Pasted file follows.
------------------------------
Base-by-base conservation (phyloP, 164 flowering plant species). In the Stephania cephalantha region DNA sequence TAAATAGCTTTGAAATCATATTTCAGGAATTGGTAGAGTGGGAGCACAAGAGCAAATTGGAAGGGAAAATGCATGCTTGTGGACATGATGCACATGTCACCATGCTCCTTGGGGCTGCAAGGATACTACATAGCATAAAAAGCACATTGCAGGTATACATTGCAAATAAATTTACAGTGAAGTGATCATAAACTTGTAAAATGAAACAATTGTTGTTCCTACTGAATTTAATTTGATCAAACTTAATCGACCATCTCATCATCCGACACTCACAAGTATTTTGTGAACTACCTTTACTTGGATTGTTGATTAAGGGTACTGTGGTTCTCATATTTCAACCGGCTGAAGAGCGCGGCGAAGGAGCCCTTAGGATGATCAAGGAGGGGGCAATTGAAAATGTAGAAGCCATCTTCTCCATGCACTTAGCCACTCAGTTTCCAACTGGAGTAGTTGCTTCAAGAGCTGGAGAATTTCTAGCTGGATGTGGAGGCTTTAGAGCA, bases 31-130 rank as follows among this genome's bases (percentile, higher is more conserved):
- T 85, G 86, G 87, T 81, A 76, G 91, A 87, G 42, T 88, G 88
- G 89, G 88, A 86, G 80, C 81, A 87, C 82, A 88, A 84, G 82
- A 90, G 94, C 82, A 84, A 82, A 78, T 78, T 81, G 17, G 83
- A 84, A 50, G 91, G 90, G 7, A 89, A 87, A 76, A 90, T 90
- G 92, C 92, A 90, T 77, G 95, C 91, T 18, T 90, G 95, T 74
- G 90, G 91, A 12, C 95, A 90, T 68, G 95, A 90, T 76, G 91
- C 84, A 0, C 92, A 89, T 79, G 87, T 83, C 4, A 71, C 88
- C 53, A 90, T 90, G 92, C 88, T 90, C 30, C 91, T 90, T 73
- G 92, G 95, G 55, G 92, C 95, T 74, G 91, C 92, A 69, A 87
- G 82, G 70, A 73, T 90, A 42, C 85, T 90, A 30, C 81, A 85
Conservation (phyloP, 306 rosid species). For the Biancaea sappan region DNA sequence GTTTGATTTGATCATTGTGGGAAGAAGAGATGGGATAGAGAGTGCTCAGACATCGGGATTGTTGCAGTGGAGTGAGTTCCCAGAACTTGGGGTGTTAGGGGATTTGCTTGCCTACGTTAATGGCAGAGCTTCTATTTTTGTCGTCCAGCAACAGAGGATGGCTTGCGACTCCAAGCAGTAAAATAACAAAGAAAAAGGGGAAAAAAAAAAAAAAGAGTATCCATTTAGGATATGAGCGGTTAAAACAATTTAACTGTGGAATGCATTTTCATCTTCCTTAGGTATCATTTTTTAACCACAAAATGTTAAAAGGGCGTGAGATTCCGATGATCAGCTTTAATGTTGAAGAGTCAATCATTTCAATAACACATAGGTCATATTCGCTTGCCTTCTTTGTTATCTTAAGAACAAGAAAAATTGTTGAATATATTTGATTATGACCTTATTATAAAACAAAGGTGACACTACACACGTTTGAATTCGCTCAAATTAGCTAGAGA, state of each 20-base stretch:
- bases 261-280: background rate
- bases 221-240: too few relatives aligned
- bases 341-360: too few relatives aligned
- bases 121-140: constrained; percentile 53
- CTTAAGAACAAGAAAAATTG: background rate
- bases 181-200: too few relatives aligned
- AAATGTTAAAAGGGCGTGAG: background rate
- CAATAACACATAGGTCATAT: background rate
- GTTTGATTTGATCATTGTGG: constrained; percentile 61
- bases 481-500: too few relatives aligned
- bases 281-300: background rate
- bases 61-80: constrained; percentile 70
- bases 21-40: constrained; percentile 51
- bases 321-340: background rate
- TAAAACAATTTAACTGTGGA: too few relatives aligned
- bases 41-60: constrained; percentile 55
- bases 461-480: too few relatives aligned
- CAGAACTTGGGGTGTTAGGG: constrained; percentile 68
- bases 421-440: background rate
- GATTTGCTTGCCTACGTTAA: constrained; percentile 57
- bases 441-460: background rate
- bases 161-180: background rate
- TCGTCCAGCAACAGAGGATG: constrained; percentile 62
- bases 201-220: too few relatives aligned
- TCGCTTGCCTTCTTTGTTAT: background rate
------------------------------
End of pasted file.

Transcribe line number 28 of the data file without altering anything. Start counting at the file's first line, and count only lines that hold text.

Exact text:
- bases 41-60: constrained; percentile 55